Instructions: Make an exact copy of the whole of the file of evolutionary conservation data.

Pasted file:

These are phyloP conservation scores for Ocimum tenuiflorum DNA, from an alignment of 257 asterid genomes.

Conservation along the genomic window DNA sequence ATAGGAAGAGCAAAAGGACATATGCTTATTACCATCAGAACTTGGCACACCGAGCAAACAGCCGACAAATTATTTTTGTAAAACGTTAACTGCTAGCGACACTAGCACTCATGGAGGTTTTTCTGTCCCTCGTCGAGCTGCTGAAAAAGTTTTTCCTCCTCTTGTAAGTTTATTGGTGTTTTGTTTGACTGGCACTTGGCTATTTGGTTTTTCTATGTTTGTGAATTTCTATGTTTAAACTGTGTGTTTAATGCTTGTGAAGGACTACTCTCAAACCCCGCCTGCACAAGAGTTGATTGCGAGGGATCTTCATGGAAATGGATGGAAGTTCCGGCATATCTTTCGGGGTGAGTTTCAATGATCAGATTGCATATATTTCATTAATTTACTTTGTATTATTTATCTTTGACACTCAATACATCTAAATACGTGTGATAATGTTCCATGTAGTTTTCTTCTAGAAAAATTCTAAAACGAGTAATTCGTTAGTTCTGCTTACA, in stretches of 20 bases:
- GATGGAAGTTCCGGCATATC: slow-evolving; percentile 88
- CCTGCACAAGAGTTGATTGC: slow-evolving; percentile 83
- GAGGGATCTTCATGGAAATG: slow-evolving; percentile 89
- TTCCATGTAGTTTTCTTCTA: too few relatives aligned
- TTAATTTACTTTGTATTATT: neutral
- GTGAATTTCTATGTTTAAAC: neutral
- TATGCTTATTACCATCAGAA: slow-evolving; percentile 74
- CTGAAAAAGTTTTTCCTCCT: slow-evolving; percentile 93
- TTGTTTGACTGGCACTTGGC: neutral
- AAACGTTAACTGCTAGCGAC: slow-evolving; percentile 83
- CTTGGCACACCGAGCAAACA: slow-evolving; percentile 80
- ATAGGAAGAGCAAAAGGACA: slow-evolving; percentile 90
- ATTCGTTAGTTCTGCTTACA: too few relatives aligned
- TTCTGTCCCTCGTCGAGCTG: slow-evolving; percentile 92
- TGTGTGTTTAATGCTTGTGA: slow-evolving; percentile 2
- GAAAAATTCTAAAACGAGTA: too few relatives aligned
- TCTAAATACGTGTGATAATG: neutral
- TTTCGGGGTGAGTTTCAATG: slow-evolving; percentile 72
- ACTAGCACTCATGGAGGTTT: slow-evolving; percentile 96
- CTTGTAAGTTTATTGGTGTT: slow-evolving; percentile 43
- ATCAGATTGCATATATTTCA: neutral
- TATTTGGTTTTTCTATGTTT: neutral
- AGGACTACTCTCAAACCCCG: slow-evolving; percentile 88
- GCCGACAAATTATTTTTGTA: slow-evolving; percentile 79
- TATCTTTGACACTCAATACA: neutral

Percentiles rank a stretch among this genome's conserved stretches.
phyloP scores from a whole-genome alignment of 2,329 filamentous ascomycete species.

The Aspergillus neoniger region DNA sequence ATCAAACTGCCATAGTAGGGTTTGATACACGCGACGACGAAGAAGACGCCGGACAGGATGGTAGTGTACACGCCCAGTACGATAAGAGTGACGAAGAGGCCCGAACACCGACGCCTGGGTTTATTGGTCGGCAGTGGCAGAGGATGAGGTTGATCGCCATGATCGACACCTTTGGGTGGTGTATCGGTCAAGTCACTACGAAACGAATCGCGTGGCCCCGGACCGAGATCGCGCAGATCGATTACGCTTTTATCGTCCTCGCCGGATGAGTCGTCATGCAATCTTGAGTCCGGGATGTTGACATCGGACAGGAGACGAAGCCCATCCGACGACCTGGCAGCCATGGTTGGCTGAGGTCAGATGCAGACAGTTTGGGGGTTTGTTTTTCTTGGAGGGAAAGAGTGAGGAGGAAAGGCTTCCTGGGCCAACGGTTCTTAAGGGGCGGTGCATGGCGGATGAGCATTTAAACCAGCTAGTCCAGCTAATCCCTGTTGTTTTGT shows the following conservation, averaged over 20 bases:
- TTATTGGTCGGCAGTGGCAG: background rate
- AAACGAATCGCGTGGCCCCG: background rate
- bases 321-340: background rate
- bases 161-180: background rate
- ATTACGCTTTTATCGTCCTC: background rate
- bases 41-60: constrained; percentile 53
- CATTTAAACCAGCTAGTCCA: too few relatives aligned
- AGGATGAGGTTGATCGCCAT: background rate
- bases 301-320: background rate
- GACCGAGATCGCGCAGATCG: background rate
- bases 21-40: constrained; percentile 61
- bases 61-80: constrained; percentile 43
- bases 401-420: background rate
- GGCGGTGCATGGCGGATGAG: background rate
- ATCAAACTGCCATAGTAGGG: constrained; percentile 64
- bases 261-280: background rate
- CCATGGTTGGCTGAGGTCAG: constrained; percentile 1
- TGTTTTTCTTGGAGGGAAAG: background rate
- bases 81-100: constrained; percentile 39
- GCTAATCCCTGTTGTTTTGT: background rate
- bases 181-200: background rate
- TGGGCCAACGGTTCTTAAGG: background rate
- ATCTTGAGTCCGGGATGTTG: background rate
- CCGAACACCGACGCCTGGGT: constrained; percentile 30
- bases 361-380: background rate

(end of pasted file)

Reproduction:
These are phyloP conservation scores for Ocimum tenuiflorum DNA, from an alignment of 257 asterid genomes.

Conservation along the genomic window DNA sequence ATAGGAAGAGCAAAAGGACATATGCTTATTACCATCAGAACTTGGCACACCGAGCAAACAGCCGACAAATTATTTTTGTAAAACGTTAACTGCTAGCGACACTAGCACTCATGGAGGTTTTTCTGTCCCTCGTCGAGCTGCTGAAAAAGTTTTTCCTCCTCTTGTAAGTTTATTGGTGTTTTGTTTGACTGGCACTTGGCTATTTGGTTTTTCTATGTTTGTGAATTTCTATGTTTAAACTGTGTGTTTAATGCTTGTGAAGGACTACTCTCAAACCCCGCCTGCACAAGAGTTGATTGCGAGGGATCTTCATGGAAATGGATGGAAGTTCCGGCATATCTTTCGGGGTGAGTTTCAATGATCAGATTGCATATATTTCATTAATTTACTTTGTATTATTTATCTTTGACACTCAATACATCTAAATACGTGTGATAATGTTCCATGTAGTTTTCTTCTAGAAAAATTCTAAAACGAGTAATTCGTTAGTTCTGCTTACA, in stretches of 20 bases:
- GATGGAAGTTCCGGCATATC: slow-evolving; percentile 88
- CCTGCACAAGAGTTGATTGC: slow-evolving; percentile 83
- GAGGGATCTTCATGGAAATG: slow-evolving; percentile 89
- TTCCATGTAGTTTTCTTCTA: too few relatives aligned
- TTAATTTACTTTGTATTATT: neutral
- GTGAATTTCTATGTTTAAAC: neutral
- TATGCTTATTACCATCAGAA: slow-evolving; percentile 74
- CTGAAAAAGTTTTTCCTCCT: slow-evolving; percentile 93
- TTGTTTGACTGGCACTTGGC: neutral
- AAACGTTAACTGCTAGCGAC: slow-evolving; percentile 83
- CTTGGCACACCGAGCAAACA: slow-evolving; percentile 80
- ATAGGAAGAGCAAAAGGACA: slow-evolving; percentile 90
- ATTCGTTAGTTCTGCTTACA: too few relatives aligned
- TTCTGTCCCTCGTCGAGCTG: slow-evolving; percentile 92
- TGTGTGTTTAATGCTTGTGA: slow-evolving; percentile 2
- GAAAAATTCTAAAACGAGTA: too few relatives aligned
- TCTAAATACGTGTGATAATG: neutral
- TTTCGGGGTGAGTTTCAATG: slow-evolving; percentile 72
- ACTAGCACTCATGGAGGTTT: slow-evolving; percentile 96
- CTTGTAAGTTTATTGGTGTT: slow-evolving; percentile 43
- ATCAGATTGCATATATTTCA: neutral
- TATTTGGTTTTTCTATGTTT: neutral
- AGGACTACTCTCAAACCCCG: slow-evolving; percentile 88
- GCCGACAAATTATTTTTGTA: slow-evolving; percentile 79
- TATCTTTGACACTCAATACA: neutral

Percentiles rank a stretch among this genome's conserved stretches.
phyloP scores from a whole-genome alignment of 2,329 filamentous ascomycete species.

The Aspergillus neoniger region DNA sequence ATCAAACTGCCATAGTAGGGTTTGATACACGCGACGACGAAGAAGACGCCGGACAGGATGGTAGTGTACACGCCCAGTACGATAAGAGTGACGAAGAGGCCCGAACACCGACGCCTGGGTTTATTGGTCGGCAGTGGCAGAGGATGAGGTTGATCGCCATGATCGACACCTTTGGGTGGTGTATCGGTCAAGTCACTACGAAACGAATCGCGTGGCCCCGGACCGAGATCGCGCAGATCGATTACGCTTTTATCGTCCTCGCCGGATGAGTCGTCATGCAATCTTGAGTCCGGGATGTTGACATCGGACAGGAGACGAAGCCCATCCGACGACCTGGCAGCCATGGTTGGCTGAGGTCAGATGCAGACAGTTTGGGGGTTTGTTTTTCTTGGAGGGAAAGAGTGAGGAGGAAAGGCTTCCTGGGCCAACGGTTCTTAAGGGGCGGTGCATGGCGGATGAGCATTTAAACCAGCTAGTCCAGCTAATCCCTGTTGTTTTGT shows the following conservation, averaged over 20 bases:
- TTATTGGTCGGCAGTGGCAG: background rate
- AAACGAATCGCGTGGCCCCG: background rate
- bases 321-340: background rate
- bases 161-180: background rate
- ATTACGCTTTTATCGTCCTC: background rate
- bases 41-60: constrained; percentile 53
- CATTTAAACCAGCTAGTCCA: too few relatives aligned
- AGGATGAGGTTGATCGCCAT: background rate
- bases 301-320: background rate
- GACCGAGATCGCGCAGATCG: background rate
- bases 21-40: constrained; percentile 61
- bases 61-80: constrained; percentile 43
- bases 401-420: background rate
- GGCGGTGCATGGCGGATGAG: background rate
- ATCAAACTGCCATAGTAGGG: constrained; percentile 64
- bases 261-280: background rate
- CCATGGTTGGCTGAGGTCAG: constrained; percentile 1
- TGTTTTTCTTGGAGGGAAAG: background rate
- bases 81-100: constrained; percentile 39
- GCTAATCCCTGTTGTTTTGT: background rate
- bases 181-200: background rate
- TGGGCCAACGGTTCTTAAGG: background rate
- ATCTTGAGTCCGGGATGTTG: background rate
- CCGAACACCGACGCCTGGGT: constrained; percentile 30
- bases 361-380: background rate